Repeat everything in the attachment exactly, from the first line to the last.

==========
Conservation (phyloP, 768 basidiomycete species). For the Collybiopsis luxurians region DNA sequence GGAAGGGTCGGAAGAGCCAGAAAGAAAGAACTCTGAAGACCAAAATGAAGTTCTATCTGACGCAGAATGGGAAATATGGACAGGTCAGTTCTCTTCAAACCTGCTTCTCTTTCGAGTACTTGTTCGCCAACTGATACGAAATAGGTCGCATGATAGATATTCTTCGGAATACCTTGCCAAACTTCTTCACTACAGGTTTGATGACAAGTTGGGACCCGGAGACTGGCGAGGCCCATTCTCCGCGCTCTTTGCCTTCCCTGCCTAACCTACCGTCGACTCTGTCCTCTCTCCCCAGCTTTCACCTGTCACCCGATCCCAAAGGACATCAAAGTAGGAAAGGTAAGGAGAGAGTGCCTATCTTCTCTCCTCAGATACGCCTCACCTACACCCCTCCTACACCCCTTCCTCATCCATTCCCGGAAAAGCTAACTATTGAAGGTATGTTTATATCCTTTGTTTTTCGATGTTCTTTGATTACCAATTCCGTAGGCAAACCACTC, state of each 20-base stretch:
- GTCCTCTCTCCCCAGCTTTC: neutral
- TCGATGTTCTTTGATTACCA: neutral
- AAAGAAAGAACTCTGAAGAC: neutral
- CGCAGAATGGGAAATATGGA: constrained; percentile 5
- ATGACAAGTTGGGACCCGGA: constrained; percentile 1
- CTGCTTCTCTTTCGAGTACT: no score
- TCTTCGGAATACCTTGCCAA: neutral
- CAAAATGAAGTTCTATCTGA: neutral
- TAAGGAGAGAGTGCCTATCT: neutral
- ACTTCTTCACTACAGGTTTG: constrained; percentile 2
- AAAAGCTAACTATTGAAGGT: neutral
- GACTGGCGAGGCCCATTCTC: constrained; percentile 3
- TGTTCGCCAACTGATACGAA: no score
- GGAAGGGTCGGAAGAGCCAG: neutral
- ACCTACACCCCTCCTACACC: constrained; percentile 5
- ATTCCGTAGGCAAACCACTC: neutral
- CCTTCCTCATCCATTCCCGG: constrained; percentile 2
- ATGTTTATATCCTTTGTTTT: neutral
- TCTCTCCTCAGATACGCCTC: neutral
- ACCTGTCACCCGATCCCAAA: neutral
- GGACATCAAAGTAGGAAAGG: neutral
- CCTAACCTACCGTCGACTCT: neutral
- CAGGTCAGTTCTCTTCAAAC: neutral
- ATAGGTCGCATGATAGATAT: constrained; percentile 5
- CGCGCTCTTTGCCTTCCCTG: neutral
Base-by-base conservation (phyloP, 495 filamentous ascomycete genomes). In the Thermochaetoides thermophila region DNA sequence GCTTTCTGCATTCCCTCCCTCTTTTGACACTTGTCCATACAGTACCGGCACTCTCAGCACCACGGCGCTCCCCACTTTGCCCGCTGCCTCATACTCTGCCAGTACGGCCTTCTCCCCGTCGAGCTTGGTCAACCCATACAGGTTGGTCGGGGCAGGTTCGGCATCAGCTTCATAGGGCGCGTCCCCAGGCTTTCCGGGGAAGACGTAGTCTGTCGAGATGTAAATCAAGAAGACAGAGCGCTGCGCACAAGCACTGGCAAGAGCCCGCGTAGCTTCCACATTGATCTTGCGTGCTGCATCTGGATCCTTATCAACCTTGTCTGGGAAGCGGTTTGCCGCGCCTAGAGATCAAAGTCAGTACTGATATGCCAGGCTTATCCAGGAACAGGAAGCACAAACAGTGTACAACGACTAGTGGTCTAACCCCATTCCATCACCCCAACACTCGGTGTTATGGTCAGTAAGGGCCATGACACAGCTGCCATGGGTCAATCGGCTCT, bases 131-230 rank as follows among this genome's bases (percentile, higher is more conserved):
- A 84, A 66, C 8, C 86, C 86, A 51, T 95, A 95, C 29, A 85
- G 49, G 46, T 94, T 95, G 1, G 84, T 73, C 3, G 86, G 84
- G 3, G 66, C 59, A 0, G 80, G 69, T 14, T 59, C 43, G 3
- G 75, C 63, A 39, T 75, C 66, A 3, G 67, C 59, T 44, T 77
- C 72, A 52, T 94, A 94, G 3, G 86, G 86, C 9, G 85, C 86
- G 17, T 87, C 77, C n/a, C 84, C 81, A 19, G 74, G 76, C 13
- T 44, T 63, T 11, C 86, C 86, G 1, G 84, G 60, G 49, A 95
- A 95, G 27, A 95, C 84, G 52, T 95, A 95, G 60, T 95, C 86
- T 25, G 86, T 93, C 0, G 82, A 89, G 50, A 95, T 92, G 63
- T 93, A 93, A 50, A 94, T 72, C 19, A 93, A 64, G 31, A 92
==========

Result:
Conservation (phyloP, 768 basidiomycete species). For the Collybiopsis luxurians region DNA sequence GGAAGGGTCGGAAGAGCCAGAAAGAAAGAACTCTGAAGACCAAAATGAAGTTCTATCTGACGCAGAATGGGAAATATGGACAGGTCAGTTCTCTTCAAACCTGCTTCTCTTTCGAGTACTTGTTCGCCAACTGATACGAAATAGGTCGCATGATAGATATTCTTCGGAATACCTTGCCAAACTTCTTCACTACAGGTTTGATGACAAGTTGGGACCCGGAGACTGGCGAGGCCCATTCTCCGCGCTCTTTGCCTTCCCTGCCTAACCTACCGTCGACTCTGTCCTCTCTCCCCAGCTTTCACCTGTCACCCGATCCCAAAGGACATCAAAGTAGGAAAGGTAAGGAGAGAGTGCCTATCTTCTCTCCTCAGATACGCCTCACCTACACCCCTCCTACACCCCTTCCTCATCCATTCCCGGAAAAGCTAACTATTGAAGGTATGTTTATATCCTTTGTTTTTCGATGTTCTTTGATTACCAATTCCGTAGGCAAACCACTC, state of each 20-base stretch:
- GTCCTCTCTCCCCAGCTTTC: neutral
- TCGATGTTCTTTGATTACCA: neutral
- AAAGAAAGAACTCTGAAGAC: neutral
- CGCAGAATGGGAAATATGGA: constrained; percentile 5
- ATGACAAGTTGGGACCCGGA: constrained; percentile 1
- CTGCTTCTCTTTCGAGTACT: no score
- TCTTCGGAATACCTTGCCAA: neutral
- CAAAATGAAGTTCTATCTGA: neutral
- TAAGGAGAGAGTGCCTATCT: neutral
- ACTTCTTCACTACAGGTTTG: constrained; percentile 2
- AAAAGCTAACTATTGAAGGT: neutral
- GACTGGCGAGGCCCATTCTC: constrained; percentile 3
- TGTTCGCCAACTGATACGAA: no score
- GGAAGGGTCGGAAGAGCCAG: neutral
- ACCTACACCCCTCCTACACC: constrained; percentile 5
- ATTCCGTAGGCAAACCACTC: neutral
- CCTTCCTCATCCATTCCCGG: constrained; percentile 2
- ATGTTTATATCCTTTGTTTT: neutral
- TCTCTCCTCAGATACGCCTC: neutral
- ACCTGTCACCCGATCCCAAA: neutral
- GGACATCAAAGTAGGAAAGG: neutral
- CCTAACCTACCGTCGACTCT: neutral
- CAGGTCAGTTCTCTTCAAAC: neutral
- ATAGGTCGCATGATAGATAT: constrained; percentile 5
- CGCGCTCTTTGCCTTCCCTG: neutral
Base-by-base conservation (phyloP, 495 filamentous ascomycete genomes). In the Thermochaetoides thermophila region DNA sequence GCTTTCTGCATTCCCTCCCTCTTTTGACACTTGTCCATACAGTACCGGCACTCTCAGCACCACGGCGCTCCCCACTTTGCCCGCTGCCTCATACTCTGCCAGTACGGCCTTCTCCCCGTCGAGCTTGGTCAACCCATACAGGTTGGTCGGGGCAGGTTCGGCATCAGCTTCATAGGGCGCGTCCCCAGGCTTTCCGGGGAAGACGTAGTCTGTCGAGATGTAAATCAAGAAGACAGAGCGCTGCGCACAAGCACTGGCAAGAGCCCGCGTAGCTTCCACATTGATCTTGCGTGCTGCATCTGGATCCTTATCAACCTTGTCTGGGAAGCGGTTTGCCGCGCCTAGAGATCAAAGTCAGTACTGATATGCCAGGCTTATCCAGGAACAGGAAGCACAAACAGTGTACAACGACTAGTGGTCTAACCCCATTCCATCACCCCAACACTCGGTGTTATGGTCAGTAAGGGCCATGACACAGCTGCCATGGGTCAATCGGCTCT, bases 131-230 rank as follows among this genome's bases (percentile, higher is more conserved):
- A 84, A 66, C 8, C 86, C 86, A 51, T 95, A 95, C 29, A 85
- G 49, G 46, T 94, T 95, G 1, G 84, T 73, C 3, G 86, G 84
- G 3, G 66, C 59, A 0, G 80, G 69, T 14, T 59, C 43, G 3
- G 75, C 63, A 39, T 75, C 66, A 3, G 67, C 59, T 44, T 77
- C 72, A 52, T 94, A 94, G 3, G 86, G 86, C 9, G 85, C 86
- G 17, T 87, C 77, C n/a, C 84, C 81, A 19, G 74, G 76, C 13
- T 44, T 63, T 11, C 86, C 86, G 1, G 84, G 60, G 49, A 95
- A 95, G 27, A 95, C 84, G 52, T 95, A 95, G 60, T 95, C 86
- T 25, G 86, T 93, C 0, G 82, A 89, G 50, A 95, T 92, G 63
- T 93, A 93, A 50, A 94, T 72, C 19, A 93, A 64, G 31, A 92